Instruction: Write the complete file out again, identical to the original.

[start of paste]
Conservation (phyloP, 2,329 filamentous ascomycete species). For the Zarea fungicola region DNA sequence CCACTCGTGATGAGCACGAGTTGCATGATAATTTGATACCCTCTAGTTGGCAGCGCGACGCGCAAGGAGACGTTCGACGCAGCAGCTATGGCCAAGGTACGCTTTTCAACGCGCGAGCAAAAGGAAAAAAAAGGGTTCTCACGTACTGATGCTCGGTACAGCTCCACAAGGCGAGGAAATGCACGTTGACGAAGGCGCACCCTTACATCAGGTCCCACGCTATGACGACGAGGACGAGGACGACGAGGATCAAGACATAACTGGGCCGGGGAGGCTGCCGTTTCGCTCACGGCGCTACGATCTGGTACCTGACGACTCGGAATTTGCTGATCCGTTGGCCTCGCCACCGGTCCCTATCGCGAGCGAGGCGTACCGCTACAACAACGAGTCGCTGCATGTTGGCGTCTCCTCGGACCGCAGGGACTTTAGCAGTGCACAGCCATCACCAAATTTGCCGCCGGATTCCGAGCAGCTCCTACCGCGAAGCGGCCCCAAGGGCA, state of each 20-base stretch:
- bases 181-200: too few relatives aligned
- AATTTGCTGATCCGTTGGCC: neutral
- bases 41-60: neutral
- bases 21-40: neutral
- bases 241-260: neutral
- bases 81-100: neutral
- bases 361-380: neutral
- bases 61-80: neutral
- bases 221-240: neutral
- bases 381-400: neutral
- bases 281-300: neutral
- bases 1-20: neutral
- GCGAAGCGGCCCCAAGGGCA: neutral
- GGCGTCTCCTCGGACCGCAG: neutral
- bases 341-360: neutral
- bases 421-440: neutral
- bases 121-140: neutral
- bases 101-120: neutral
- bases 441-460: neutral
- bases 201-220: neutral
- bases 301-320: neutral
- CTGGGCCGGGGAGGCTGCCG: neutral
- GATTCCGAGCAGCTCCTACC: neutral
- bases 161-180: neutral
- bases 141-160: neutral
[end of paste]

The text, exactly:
Conservation (phyloP, 2,329 filamentous ascomycete species). For the Zarea fungicola region DNA sequence CCACTCGTGATGAGCACGAGTTGCATGATAATTTGATACCCTCTAGTTGGCAGCGCGACGCGCAAGGAGACGTTCGACGCAGCAGCTATGGCCAAGGTACGCTTTTCAACGCGCGAGCAAAAGGAAAAAAAAGGGTTCTCACGTACTGATGCTCGGTACAGCTCCACAAGGCGAGGAAATGCACGTTGACGAAGGCGCACCCTTACATCAGGTCCCACGCTATGACGACGAGGACGAGGACGACGAGGATCAAGACATAACTGGGCCGGGGAGGCTGCCGTTTCGCTCACGGCGCTACGATCTGGTACCTGACGACTCGGAATTTGCTGATCCGTTGGCCTCGCCACCGGTCCCTATCGCGAGCGAGGCGTACCGCTACAACAACGAGTCGCTGCATGTTGGCGTCTCCTCGGACCGCAGGGACTTTAGCAGTGCACAGCCATCACCAAATTTGCCGCCGGATTCCGAGCAGCTCCTACCGCGAAGCGGCCCCAAGGGCA, state of each 20-base stretch:
- bases 181-200: too few relatives aligned
- AATTTGCTGATCCGTTGGCC: neutral
- bases 41-60: neutral
- bases 21-40: neutral
- bases 241-260: neutral
- bases 81-100: neutral
- bases 361-380: neutral
- bases 61-80: neutral
- bases 221-240: neutral
- bases 381-400: neutral
- bases 281-300: neutral
- bases 1-20: neutral
- GCGAAGCGGCCCCAAGGGCA: neutral
- GGCGTCTCCTCGGACCGCAG: neutral
- bases 341-360: neutral
- bases 421-440: neutral
- bases 121-140: neutral
- bases 101-120: neutral
- bases 441-460: neutral
- bases 201-220: neutral
- bases 301-320: neutral
- CTGGGCCGGGGAGGCTGCCG: neutral
- GATTCCGAGCAGCTCCTACC: neutral
- bases 161-180: neutral
- bases 141-160: neutral